Opinion

Pay now, stiff them later lifestyles outlawed

Well, the day of the big spender may not be over but it’s going to be a lot tougher now to stiff your creditors.

As of Oct. 17, no longer will most people be able to go to court and ask a judge to wipe out all their debts in return for forfeiting some of their assets, i.e. multiple cars, vacation houses, etc. That’s good old Chapter 7 of the federal bankruptcy law, used by two-thirds of those who declare bankruptcy.

Those with an income above the state median who can pay at least $6,000 over five years ($100 a month) now will be forced to repay their creditors under Chapter 13. Those earning below the median could ask for Chapter 7 protection but the wicket gets sticky with the kick-in at the same time of another law requiring minimum payments on credit card debt.

Put those two laws together, along with the rising and unstable price of gasoline and heating oil, and, Houston, we’ve got a problem. It is the enormous use of credit cards that sends so many people to bankruptcy court. People cease to pay but they don’t cease to buy.

Personal bankruptcy filings hit an all-time high of 1.6 million for 2003.

According to the American Bankruptcy Institute in the Wall Street Journal, one of every 72.8 households in the U.S. filed for bankruptcy during the 12-month period that ended in March 2004. The highest state was Utah, with one in 36.5 households. Washington wasn’t far behind with one in 35 to 60 households. Alaska had the lowest rate at one for every 171.2 households.

People in the southern states, the WSJ says, are more inclined than in other regions to want to pay off their creditors. That’s where Chapter 13 was born, in Birmingham, Ala., during the Depression, to help workers make ends meet.

Coal and iron workers who couldn’t pay all their bills would send their paychecks to a state bankruptcy judge, who distributed payments to the employee’s landlord, banker and other creditors each month.

Women will be affected most by this new law, experts say in the Christian Science Monitor. More than 1 million will be in bankruptcy court this year, outnumbering men by 150,000.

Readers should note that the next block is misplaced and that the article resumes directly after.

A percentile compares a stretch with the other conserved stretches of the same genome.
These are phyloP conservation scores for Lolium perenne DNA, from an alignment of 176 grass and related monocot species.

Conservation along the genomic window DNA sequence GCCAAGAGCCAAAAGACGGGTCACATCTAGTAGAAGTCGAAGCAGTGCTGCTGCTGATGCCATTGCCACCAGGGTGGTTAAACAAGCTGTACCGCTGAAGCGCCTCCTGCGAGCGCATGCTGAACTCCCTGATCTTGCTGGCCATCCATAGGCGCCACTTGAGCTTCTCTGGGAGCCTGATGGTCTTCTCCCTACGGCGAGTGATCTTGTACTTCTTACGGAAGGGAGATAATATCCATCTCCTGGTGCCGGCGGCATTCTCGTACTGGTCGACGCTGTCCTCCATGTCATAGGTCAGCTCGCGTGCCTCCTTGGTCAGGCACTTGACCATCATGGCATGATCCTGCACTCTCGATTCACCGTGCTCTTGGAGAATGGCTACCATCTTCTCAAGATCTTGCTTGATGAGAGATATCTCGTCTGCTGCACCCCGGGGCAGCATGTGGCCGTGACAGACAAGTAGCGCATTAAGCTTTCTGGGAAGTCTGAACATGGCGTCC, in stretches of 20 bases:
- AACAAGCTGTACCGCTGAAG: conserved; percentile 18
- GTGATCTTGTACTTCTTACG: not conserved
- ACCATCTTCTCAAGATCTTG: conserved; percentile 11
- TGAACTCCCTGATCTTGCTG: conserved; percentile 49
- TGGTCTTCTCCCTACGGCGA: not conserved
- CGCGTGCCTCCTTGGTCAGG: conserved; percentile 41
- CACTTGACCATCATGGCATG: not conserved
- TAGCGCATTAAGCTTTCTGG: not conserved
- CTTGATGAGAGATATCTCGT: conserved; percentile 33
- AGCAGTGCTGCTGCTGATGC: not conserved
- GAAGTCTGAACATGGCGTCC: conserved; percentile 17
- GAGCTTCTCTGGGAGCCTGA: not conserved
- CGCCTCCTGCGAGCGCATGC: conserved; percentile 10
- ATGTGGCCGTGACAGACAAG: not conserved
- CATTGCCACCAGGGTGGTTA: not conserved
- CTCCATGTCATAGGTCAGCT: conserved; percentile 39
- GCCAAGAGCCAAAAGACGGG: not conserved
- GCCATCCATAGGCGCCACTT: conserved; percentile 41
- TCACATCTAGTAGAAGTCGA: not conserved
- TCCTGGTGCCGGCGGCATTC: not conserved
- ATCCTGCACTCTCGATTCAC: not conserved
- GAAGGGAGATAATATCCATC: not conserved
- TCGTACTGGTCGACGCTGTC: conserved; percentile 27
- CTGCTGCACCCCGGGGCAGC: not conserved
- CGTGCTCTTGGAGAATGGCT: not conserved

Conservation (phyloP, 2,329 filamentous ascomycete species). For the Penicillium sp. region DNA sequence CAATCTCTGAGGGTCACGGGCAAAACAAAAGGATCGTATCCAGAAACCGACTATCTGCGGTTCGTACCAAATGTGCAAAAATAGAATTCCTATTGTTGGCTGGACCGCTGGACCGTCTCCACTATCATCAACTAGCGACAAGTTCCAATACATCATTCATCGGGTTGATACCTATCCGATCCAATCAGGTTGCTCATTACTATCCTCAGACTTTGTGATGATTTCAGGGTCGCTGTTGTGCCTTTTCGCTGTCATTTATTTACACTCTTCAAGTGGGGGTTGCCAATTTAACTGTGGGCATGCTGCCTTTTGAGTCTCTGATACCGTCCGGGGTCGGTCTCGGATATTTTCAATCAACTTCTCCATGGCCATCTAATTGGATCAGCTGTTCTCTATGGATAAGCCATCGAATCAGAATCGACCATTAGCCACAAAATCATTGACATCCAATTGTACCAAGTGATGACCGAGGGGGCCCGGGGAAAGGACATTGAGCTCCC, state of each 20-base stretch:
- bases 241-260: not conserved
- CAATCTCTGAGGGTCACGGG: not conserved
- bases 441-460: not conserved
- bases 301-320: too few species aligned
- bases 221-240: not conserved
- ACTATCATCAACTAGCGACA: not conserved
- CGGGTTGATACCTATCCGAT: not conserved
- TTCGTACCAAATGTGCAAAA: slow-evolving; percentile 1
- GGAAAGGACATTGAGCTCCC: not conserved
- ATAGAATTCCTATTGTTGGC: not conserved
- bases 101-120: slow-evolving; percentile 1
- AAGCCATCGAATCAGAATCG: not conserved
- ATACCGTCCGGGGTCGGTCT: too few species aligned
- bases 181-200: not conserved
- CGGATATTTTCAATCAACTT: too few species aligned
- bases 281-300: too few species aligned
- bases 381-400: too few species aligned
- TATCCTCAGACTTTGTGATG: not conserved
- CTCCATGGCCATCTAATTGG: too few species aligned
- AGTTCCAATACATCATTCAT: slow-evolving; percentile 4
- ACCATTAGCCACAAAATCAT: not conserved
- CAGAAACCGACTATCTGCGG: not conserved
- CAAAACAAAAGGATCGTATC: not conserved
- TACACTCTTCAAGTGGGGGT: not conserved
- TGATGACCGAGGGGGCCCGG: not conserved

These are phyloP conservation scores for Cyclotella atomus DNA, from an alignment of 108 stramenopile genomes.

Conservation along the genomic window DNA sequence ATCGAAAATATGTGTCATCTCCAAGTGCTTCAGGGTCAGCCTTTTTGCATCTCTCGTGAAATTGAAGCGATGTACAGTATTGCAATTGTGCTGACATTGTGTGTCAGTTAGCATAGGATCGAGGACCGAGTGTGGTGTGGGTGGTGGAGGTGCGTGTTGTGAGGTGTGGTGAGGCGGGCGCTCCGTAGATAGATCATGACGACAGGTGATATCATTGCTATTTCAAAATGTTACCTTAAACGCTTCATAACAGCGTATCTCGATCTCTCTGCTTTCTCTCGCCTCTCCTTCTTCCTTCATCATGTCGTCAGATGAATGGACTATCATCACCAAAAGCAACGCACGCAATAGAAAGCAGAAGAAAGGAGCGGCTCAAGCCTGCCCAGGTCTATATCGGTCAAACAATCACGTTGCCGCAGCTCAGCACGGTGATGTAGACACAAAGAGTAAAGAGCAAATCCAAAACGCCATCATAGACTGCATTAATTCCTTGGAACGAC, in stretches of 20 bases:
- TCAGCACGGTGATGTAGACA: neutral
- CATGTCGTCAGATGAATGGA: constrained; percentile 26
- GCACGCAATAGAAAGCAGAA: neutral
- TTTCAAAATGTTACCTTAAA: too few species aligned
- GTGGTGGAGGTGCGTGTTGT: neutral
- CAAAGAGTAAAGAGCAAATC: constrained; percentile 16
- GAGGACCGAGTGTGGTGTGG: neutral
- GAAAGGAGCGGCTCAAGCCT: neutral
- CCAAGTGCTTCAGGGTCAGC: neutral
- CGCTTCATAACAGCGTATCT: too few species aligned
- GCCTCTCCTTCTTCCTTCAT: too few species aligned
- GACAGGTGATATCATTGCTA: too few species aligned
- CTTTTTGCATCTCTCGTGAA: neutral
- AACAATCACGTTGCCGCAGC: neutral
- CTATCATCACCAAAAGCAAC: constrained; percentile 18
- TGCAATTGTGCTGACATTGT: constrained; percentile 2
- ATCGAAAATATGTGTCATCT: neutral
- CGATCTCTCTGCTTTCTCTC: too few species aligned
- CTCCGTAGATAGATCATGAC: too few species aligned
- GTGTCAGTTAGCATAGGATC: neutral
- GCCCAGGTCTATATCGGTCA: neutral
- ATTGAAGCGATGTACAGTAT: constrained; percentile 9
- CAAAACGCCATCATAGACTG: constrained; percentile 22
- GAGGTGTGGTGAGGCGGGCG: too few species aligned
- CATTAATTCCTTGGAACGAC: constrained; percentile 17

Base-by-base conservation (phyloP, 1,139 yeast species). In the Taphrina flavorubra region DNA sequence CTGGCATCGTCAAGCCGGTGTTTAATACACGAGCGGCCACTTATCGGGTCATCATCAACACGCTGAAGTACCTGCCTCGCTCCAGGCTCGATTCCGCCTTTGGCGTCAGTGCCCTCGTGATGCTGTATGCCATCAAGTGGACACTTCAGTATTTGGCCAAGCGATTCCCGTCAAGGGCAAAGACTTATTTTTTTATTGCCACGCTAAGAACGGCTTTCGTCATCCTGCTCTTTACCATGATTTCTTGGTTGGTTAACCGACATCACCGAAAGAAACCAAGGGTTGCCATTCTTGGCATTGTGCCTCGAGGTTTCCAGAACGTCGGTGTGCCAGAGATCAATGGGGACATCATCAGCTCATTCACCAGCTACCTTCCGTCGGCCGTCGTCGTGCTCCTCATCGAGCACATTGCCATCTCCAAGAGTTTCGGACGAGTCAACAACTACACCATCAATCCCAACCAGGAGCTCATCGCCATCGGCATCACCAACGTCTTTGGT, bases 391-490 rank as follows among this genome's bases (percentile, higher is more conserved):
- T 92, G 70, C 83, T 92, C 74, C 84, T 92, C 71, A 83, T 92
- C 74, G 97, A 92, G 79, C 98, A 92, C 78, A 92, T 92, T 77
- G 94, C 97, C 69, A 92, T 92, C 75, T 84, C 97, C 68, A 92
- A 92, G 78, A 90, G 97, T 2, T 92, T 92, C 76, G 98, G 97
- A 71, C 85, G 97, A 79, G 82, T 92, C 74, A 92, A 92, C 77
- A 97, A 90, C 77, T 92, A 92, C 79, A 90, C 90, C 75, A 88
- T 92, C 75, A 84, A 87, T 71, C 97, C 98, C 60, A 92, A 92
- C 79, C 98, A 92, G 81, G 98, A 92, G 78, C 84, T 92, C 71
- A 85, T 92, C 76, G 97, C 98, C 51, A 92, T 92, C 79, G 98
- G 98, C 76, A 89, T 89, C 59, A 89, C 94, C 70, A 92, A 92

Single mothers, who often work low-wage jobs, are 50 percent more likely to file for bankruptcy than married parents, and three times more likely than childless couples.

It wasn’t mentioned in the CSM news story but this looks to me like another consequence of the no-fault divorce law, encouraging women to dump their unsatisfactory or abusive husbands with little thought given to how they could support themselves on their own. The new law puts back child support and alimony on an equal footing with other creditors, which wasn’t the case before Oct. 17. Women now will be in the front line for payoff if the ex declares bankruptcy.

I don’t know when credit cards appeared on the scene or why so many people think it’s OK to charge everything they want and then run to court and plead inability to make the payments.

I got my first and only credit card back when I was attending national political conventions and having trouble cashing personal checks away from home.

When my husband and I married, I had money in the bank and he, just out of the Navy, owed 21 separate creditors. We both worked.

I wrote letters to each of his creditors, telling them he was married now and we would be paying off the bills. It might only be a dollar a week to begin with but it would be steady and increase as the total bills decreased until everyone was paid in full.

I never got a single complaint in return. We lived modestly, dressed modestly, could only afford one car for many years, and raised much of our own food, including chickens.

I canned fruits, vegetables, chicken, salmon, sauerkraut, deer, etc., and a typical vacation was a weekend at the ocean.

Regrettably, now that I have sufficient money to live comfortably, I’m too damned old to go anywhere or do anything with it.

Adele Ferguson can be reached at P.O. Box 69, Hansville, WA, 98340.

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